Brawl, shootout between biker gangs kills 9
At least nine outlaw biker gang members were killed in Texas on Sunday when a brawl between rival groups erupted into a pitched gun battle in a parking lot.
Police told local reporters that they were amazed that none of the families eating in nearby restaurants were wounded in the crossfire as members of up to five gangs fought.
"In 34 years of law enforcement, this is the most violent crime scene I have ever been involved in. There is blood everywhere," Sergeant Patrick Swanton told the Waco Tribune.
"Twenty-five feet away there were families," he said. "This is one of the worst gun fights we've ever had in the city limits. They started shooting at our officers."
The battle broke at restaurant, part of the Twin Peaks chain of sports bars and a known biker watering hole, in a popular shopping and dining center in Waco known as the Central Texas Marketplace.
Police had been aware of a planned biker gathering in advance and officers intervened quickly, but not before gang members had escalated a punch-up to a knife and chain fight - and then to a shoot-out.
Authorities ordered businesses in the area closed and moved witnesses and suspects to safety, amid reports that more gang members were heading to the area to pursue the feud.
Stanton said police had made their concerns known to Twin Peaks, but that the bar - part of a chain known for its scantily clad waitresses - had not been cooperative.
Local news outlets reported that as many as 18 people were wounded, mostly from gunshot and stab wounds, and Swanton told reporters that more than 100 weapons were collected from the scene.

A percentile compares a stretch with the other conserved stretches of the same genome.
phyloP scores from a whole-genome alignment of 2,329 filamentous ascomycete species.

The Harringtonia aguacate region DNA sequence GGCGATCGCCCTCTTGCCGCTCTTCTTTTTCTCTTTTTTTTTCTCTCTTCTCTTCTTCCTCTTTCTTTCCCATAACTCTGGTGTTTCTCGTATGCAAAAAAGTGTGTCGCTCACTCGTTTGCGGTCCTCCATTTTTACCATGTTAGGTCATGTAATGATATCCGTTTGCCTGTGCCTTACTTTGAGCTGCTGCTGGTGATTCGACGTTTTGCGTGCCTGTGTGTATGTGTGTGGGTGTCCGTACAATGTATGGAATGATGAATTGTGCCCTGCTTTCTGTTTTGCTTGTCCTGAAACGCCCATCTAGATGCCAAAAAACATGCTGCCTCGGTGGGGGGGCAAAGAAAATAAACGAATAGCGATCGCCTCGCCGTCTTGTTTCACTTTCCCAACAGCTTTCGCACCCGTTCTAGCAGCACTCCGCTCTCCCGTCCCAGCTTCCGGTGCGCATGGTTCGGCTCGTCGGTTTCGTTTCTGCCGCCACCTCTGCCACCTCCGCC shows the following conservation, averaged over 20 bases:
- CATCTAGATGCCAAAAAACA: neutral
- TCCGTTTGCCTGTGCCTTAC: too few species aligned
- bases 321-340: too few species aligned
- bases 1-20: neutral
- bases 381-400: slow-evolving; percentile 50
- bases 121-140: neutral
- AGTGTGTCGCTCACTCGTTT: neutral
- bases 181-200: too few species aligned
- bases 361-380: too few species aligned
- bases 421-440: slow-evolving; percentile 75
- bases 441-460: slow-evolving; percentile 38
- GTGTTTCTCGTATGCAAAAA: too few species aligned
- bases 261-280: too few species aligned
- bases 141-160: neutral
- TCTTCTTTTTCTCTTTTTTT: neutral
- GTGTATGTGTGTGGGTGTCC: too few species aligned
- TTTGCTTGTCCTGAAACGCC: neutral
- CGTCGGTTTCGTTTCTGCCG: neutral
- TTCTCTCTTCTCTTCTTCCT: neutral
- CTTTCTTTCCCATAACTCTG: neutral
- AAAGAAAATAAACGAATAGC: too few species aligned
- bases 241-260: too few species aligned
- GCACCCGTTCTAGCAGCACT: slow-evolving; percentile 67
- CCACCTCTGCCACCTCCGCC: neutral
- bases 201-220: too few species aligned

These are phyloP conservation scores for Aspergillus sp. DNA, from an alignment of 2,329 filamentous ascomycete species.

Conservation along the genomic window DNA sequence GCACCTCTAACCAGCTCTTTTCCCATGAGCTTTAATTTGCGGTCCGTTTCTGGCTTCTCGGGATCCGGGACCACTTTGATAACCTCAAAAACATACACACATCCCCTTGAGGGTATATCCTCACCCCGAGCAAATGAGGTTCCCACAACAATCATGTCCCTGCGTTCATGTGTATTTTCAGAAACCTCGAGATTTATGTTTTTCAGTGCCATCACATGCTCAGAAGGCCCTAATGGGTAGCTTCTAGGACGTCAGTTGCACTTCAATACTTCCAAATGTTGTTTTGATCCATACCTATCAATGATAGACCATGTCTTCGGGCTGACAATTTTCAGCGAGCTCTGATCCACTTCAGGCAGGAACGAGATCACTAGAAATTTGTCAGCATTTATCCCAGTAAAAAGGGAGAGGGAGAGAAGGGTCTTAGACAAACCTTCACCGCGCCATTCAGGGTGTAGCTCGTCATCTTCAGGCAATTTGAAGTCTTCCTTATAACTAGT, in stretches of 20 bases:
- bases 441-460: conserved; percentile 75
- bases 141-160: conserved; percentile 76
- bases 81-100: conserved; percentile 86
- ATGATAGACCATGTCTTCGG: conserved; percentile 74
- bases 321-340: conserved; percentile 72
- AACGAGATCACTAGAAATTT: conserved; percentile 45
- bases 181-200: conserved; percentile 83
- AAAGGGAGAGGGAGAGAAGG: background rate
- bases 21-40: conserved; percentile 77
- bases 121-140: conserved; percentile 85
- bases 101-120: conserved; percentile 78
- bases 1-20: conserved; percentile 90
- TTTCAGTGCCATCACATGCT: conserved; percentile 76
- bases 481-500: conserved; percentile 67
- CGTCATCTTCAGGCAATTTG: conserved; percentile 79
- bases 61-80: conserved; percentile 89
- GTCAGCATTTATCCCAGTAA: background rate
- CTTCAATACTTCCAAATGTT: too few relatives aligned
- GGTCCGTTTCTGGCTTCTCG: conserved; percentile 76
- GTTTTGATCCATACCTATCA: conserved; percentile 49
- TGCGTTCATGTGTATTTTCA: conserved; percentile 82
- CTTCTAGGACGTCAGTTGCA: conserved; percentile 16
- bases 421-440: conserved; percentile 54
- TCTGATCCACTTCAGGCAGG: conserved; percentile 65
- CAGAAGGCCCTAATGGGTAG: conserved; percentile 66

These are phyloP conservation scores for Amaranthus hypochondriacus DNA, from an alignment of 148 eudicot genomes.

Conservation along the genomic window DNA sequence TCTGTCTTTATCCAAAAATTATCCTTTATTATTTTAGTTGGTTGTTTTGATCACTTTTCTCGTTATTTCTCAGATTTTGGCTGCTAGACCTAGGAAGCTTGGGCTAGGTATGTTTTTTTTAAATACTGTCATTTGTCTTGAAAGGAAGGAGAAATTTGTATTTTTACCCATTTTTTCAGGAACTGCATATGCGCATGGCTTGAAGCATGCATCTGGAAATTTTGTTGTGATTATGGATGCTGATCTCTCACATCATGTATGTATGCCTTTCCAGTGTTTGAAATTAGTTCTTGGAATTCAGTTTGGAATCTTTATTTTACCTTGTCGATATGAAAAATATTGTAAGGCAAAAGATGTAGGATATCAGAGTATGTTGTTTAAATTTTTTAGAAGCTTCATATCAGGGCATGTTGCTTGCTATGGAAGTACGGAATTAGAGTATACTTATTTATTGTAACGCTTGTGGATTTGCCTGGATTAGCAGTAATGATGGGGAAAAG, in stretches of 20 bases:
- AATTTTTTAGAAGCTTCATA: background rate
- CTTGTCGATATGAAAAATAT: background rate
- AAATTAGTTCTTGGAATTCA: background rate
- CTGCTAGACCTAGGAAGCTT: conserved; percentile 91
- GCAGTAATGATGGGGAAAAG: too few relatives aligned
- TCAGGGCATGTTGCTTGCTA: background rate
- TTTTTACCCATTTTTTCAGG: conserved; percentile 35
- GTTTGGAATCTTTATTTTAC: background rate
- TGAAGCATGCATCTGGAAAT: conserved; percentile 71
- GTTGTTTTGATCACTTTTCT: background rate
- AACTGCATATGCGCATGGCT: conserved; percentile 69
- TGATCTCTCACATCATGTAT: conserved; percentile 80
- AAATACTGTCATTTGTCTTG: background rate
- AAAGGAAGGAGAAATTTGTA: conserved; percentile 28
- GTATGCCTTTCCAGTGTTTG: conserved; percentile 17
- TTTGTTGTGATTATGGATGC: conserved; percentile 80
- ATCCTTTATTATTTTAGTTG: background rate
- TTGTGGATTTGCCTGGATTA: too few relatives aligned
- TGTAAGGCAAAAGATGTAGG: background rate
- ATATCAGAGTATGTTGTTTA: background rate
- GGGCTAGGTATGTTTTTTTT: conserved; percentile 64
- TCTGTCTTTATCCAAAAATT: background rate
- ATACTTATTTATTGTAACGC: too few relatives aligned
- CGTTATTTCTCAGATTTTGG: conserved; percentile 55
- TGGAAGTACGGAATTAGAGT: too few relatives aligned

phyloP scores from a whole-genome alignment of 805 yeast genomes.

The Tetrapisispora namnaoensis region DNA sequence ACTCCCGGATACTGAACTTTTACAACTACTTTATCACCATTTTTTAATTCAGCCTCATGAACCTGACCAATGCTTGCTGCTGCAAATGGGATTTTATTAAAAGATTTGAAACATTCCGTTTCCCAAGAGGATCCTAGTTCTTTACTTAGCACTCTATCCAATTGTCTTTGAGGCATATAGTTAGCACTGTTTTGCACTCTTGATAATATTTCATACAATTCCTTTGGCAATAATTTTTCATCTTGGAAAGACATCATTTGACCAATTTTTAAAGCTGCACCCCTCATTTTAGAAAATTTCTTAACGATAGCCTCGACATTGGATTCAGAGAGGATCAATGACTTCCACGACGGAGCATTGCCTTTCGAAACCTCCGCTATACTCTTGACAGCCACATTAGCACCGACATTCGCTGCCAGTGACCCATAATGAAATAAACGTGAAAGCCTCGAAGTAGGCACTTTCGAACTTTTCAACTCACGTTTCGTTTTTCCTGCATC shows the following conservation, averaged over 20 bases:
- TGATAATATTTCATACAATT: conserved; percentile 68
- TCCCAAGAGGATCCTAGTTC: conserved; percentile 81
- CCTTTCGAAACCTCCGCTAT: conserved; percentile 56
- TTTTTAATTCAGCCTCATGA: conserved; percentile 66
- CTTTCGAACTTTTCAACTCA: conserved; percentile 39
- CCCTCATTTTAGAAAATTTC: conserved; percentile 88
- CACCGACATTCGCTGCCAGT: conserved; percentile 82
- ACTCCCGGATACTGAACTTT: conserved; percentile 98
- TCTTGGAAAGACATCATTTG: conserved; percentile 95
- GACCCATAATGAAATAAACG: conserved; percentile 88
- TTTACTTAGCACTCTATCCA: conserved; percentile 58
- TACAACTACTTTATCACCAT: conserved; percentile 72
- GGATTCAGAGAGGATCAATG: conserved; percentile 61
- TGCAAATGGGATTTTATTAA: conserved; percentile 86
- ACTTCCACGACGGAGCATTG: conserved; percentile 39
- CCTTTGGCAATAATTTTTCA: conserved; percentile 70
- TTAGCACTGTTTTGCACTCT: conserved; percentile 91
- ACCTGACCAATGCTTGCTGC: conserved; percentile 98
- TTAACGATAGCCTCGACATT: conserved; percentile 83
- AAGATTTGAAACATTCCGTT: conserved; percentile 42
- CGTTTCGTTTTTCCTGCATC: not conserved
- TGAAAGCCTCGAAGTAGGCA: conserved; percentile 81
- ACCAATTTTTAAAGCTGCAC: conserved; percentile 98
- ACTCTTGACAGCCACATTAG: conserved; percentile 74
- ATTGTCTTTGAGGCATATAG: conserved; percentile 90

Local reports and television images showed scores of suspects being rounded up, questioned and in some cases loaded into police vans.
Waco police said in a Facebook posting that no officers were injured.
'Do not come to this area'
Initial reports said that the gangs concerned were the Bandidos and the Cossacks, but later police told local media that up to five distinct groups may have been involved.
So-called outlaw biker clubs sprang out of an American counterculture movement in the second half of the 20th century, and some now have global affiliations.
Recognizable by their leather jackets bearing gang insignia, at base the groups are clubs for like-minded individuals who share a love for motorcycles and a disrespect for authority.
But many group chapters - which elect their own leaders and have their own by-laws, symbols and initiation rules -- have become involved in organized crime.
In the United States they are particularly associated with gun-running and drug-trafficking and some outlaw biker clubs or their chapters have been formally designated as organized crime groups by the FBI.
News photographs of some of the Cossacks members taken in Waco after Sunday's violence also showed some of the mainly white gang members sporting neo-Nazi tattoos and symbols.
Local CBS television affiliate KWTX reported that the area was secured by police after the incident, and police warned residents to stay away as armed suspects continued to arrive.
"We are closing the entire Central Texas Marketplace if you are here leave now. For safety reasons we again assert do not come to this area!" Waco police said on Facebook.
"Officers are continuing to arrest individuals coming to the scene with weapons. This is not the time to sightsee as we are dealing with very dangerous individuals," it posted.
Waco is in central Texas and has a population of about 129,000.
The city is best known for a deadly confrontation in 1993 between the Federal Bureau of Investigation and heavily armed members of the Branch Davidian religious sect.
The 51-day standoff between the sect members and the FBI ended when the Davidians besieged compound caught fire, killing more than 80 people, including children.
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